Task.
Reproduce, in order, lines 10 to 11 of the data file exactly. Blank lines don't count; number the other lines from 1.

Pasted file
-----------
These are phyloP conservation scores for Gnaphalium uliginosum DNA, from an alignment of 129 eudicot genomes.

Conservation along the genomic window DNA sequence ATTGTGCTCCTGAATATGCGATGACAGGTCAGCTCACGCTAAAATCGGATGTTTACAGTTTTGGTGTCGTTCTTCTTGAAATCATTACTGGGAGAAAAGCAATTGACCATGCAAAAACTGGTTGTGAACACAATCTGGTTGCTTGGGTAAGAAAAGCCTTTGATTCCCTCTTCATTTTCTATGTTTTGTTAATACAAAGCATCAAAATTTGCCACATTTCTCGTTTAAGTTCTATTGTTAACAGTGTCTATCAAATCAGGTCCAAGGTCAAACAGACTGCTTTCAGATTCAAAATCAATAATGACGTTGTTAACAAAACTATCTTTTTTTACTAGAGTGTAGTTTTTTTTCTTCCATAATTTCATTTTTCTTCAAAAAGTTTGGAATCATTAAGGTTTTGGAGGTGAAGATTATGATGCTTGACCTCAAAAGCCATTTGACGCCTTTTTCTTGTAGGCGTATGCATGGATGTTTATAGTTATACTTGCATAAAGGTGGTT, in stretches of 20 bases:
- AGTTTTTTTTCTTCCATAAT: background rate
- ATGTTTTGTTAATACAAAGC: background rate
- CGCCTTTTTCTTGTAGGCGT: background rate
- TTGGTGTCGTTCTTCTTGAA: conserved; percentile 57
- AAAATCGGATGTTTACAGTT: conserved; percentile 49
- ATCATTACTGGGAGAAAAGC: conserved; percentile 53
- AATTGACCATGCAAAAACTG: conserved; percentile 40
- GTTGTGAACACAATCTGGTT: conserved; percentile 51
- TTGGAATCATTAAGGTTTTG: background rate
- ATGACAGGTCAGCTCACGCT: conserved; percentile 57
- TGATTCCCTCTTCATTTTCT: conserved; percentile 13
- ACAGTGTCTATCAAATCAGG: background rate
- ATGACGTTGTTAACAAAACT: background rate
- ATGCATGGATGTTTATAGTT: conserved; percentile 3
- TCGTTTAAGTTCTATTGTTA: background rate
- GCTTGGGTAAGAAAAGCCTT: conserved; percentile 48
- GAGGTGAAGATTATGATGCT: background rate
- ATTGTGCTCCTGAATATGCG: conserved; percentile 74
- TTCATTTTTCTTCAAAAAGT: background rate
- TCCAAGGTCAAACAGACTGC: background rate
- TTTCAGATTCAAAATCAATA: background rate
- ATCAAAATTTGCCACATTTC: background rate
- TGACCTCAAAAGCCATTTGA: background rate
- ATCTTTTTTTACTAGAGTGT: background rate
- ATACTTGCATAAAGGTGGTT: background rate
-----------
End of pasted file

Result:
- GTTGTGAACACAATCTGGTT: conserved; percentile 51
- TTGGAATCATTAAGGTTTTG: background rate